Until September this year, Lissie Sunny was not a name known to the Indian public. All of this changed when this lean and dark woman, working for over a quarter century plucking tea leaves in the misty mountain slopes of southern India finally had enough and took on one of the most powerful tea companies in the world.
Times are a-changing for Bihar, a state popularly described as a state of mind. The recent elections have brought back Nitish Kumar as the chief minister for the fifth time. Since his first innings as a developmental CM from 2005, he has transformed Bihar from being an archetype of India’s backwardness to one of its fastest growing states. Besides improving governance, he has also politically empowered women in that benighted state. Not surprisingly, the women’s vote was decisive for his electoral success. He now has the historic opportunity to shift gears towards sustainable gender-based development.
“That law should have existed since the end of slavery, which threw slaves into the street without offering them adequate conditions for working and producing, turning them into semi-slaves,” said Brazilian farmer Idevan Correa.
Though the Kenyan government has demonstrated a commitment to lift its youth out of poverty, particularly those in the informal settlements, projects designed for youth continue to be crippled by rampant corruption.
Over the eight years since the onset of the global financial crisis in 2008, the ranks of the unemployed have swollen to over 200 million worldwide. That number captures only a fraction of those who remain vulnerable and insecure, since more than four-fifths of the global workforce is outside the formal sector, with poor access to unemployment or other traditional social security benefits.
Lima was the host, in October 2015, of the International Monetary Fund (IMF) and the World Bank annual meetings. The two Bretton Woods institutions, criticized for their record of lowering social and environmental conditions, seek to showcase Peru as a success of their neoliberal policies and reforms to the rest of the world.
Working as a musician in a military band is the dream of 21-year-old Jackson Coutinho, since hopes that a petrochemical complex would drive the industrialisation of this Brazilian city near Rio de Janeiro have gone up in smoke.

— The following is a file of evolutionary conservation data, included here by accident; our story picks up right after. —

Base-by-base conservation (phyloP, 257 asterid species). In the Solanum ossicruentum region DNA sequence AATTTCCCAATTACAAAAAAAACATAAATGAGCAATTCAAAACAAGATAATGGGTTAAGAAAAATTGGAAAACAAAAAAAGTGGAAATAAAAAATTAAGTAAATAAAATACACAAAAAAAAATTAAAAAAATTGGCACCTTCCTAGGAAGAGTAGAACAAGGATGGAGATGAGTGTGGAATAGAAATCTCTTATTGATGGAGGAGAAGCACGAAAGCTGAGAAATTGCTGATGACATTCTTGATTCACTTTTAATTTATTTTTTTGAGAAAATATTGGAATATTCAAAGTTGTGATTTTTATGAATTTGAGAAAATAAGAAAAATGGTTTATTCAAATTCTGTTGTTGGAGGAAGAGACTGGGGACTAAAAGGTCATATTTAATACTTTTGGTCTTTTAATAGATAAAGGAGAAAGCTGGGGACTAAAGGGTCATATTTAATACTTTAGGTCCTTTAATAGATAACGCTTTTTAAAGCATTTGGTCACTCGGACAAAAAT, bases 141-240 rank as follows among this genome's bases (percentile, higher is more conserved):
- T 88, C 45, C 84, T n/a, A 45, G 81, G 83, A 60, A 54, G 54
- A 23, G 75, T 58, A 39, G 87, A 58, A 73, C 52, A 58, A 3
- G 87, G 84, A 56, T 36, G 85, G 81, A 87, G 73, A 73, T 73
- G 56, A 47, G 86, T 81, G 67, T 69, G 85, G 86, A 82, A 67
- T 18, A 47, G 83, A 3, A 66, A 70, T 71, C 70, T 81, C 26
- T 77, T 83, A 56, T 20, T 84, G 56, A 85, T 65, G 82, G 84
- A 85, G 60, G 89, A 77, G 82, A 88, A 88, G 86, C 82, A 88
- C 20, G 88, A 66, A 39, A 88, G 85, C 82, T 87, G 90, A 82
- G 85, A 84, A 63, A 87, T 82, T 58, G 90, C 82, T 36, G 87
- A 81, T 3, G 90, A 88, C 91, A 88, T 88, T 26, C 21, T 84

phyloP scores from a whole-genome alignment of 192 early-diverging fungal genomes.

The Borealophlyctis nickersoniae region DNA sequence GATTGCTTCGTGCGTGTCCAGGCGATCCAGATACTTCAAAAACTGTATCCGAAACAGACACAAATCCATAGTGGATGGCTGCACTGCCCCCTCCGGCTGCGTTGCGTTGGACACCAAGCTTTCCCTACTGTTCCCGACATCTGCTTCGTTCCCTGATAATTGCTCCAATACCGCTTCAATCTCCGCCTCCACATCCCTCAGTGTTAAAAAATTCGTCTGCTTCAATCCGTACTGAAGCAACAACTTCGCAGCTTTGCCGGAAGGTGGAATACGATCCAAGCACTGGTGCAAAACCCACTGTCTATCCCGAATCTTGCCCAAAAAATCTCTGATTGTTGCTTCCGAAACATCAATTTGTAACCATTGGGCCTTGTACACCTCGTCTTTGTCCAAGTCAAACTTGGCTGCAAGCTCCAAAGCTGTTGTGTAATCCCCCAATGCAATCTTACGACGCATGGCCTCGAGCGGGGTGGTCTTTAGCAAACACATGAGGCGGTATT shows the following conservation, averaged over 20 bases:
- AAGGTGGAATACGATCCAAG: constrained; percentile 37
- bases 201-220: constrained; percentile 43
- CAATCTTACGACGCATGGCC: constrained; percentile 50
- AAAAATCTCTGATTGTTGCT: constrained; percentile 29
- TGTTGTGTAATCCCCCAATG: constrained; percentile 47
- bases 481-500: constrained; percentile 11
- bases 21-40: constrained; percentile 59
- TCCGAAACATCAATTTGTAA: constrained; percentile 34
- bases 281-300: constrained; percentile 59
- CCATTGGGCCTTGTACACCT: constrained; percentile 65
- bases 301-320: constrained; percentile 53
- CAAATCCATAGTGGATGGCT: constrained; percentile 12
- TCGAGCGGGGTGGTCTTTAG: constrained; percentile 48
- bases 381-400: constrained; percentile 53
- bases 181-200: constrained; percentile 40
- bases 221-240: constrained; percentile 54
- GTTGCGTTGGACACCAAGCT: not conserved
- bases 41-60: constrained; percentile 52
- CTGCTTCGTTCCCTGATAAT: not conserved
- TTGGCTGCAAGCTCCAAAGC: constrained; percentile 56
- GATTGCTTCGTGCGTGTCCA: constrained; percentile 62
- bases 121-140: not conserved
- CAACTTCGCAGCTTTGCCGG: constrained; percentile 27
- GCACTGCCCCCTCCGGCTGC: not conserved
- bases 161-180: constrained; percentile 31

Itaboraí still recalls its origins as a sprawling city that sprang up along a highway, not far from Rio de Janeiro. But a few years ago big modern buildings began to sprout all over this city in southeast Brazil, whose offices and shops are almost all empty today.
The demographic revolutions the world is experiencing are profound and far-reaching, affecting virtually every aspect of human society. Whether in politics, business, international relations, environmental affairs or even personal matters, understanding the fundamental demographic changes underway and anticipating their juggernaut consequences can contribute considerably to the setting of meaningful goals, designing effective strategies and achieving genuine progress.
After Adam Smith and Amartya Sen, Angus Deaton, this year’s Nobel laureate in economics, has contributed most to broaden and enrich our understanding of human well-being. His brilliant and path-breaking contributions to the theory and measurement of consumption, poverty, inequality, nutrition – and, more recently, aging, morbidity and suicides – have inspired a generation of economists to carry out reformulations, refinements and extensions.
The hands of women who have migrated from rural areas carefully tend to their ecological vegetable gardens in the yards of their humble homes on the outskirts of Sucre, the official capital of Bolivia, in an effort to improve their families’ diets and incomes.
Increasingly gender equality, rooted in human rights, is recognized both as a key development goal on its own and as a vital means to helping accelerate sustainable development. And while the field of gender has expanded exponentially over the years, with programmes focused exclusively on women and girls and greater mainstreaming of gender into many development activities, a range of challenges remain.
It’s auniversally acknowledged truth that no nation can sustain open borders. Even the wealthiest, most popular “nations of immigrants” like the US cannot possibly accept everyone who wants to immigrate here or even qualifies to do so.
Above and beyond the uncertainty about the direction that Argentina’s economy will take after the Oct. 25 presidential elections, the government’s main social programmes, which have helped bring down poverty levels in the last decade, are definitely here to stay, no matter who is elected.
Chile’s altiplano or high plateau region, pounded by the sun of the Atacama desert, the driest place in the world, is home to dozens of indigenous communities struggling for subsistence by means of sustainable tourism initiatives that are not always that far removed from out-of-control capitalism.